Photo via BBVA

“You do not need to leave your room. Remain sitting at your table and listen. Do not even listen, simply wait, be quiet still and solitary. The world will freely offer itself to you to be unmasked, it has no choice, it will roll in ecstasy at your feet.”

Without meaning to, Kafka has produced what’s probably the best description of online shopping. You don’t need to go anywhere at all, and better if you don’t. Sit at your computer and watch the world offer itself to you, in an international marketplace the size of your screen.

This free, unmasked, ecstatic world is available (kind of) in Argentina, as “door to door” shopping, or the term for ordering items from abroad to be delivered directly to your house, is available again, providing you’re a large business or factory.

Alberto Abad, the head of the tax collection agency (AFIP) had attempted to reform the online import system back in March, but the flood of still and solitary shoppers overwhelmed the service. Last week, new legislation was announced informing that people can import up to five items a year, for up to US $999 each, as long as they weigh less than 50 kilograms, are no more than three of the same item and were not imported for re-sale. These items are subject to taxation, though it’s unclear how much.

Photo via hellogiggles.com
Photo via hellogiggles.com

While the new legislation will work to stabilize the level of foreign trade available to Argentines, the Argentine Confederation of Small Businesses (CAME) reported that Argentines are now able to purchase products up to 67 percent cheaper than locally made products sold within the country. The amount of items that can be purchased online is not small — since people are allowed to make five purchases up to US $999 per year, the net amount is around US $5,000, which CAME had indicated was enough to impact the Argentine economy.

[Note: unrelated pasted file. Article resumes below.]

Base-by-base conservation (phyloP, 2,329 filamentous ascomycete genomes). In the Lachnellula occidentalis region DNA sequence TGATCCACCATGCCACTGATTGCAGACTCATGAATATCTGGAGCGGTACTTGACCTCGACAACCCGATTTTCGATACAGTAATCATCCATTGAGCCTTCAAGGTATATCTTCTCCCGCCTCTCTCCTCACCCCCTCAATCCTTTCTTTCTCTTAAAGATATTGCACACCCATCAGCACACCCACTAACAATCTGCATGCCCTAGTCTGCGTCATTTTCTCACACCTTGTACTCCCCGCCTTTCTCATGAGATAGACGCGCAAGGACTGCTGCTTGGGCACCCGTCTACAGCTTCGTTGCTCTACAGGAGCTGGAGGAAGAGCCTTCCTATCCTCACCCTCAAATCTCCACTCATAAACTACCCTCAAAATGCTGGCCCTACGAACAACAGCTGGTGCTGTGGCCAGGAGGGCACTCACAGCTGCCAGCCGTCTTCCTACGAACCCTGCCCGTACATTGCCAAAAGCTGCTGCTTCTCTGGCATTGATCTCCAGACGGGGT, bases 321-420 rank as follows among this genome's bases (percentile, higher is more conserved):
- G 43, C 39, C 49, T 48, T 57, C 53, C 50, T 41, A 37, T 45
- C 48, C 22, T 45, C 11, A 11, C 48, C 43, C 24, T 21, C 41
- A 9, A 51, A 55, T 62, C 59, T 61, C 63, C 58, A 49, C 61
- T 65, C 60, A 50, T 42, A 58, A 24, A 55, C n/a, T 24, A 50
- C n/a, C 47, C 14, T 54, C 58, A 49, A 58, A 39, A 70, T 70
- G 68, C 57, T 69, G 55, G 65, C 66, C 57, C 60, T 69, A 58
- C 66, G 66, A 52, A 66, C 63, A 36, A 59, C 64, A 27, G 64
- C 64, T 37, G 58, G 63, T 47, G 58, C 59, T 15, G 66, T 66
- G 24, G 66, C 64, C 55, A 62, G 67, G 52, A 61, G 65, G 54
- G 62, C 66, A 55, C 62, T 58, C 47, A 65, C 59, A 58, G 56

“Clearly, it’s not the opportune time to enable this system of online shopping,” CAME had indicated. Local production and commercial sale will most obviously be affected, but indirectly or directly, this policy will also affect the consumers.

Among the products most affected are clothes, toys, light fixtures, leather goods and crockery, reported Ambito, since drastically cheaper items “Made in China” are now available for purchase.

The ability to purchase foreign items online was originally curbed in 2014, after former President Cristina Fernández de Kirchner attempted to aid Argentine business and production through legislation that limited the amount of items Argentine people could buy online, and ended door to door service. Without these limits on foreign imports, regulation of business and the primacy of local businesses might not be as possible to maintain.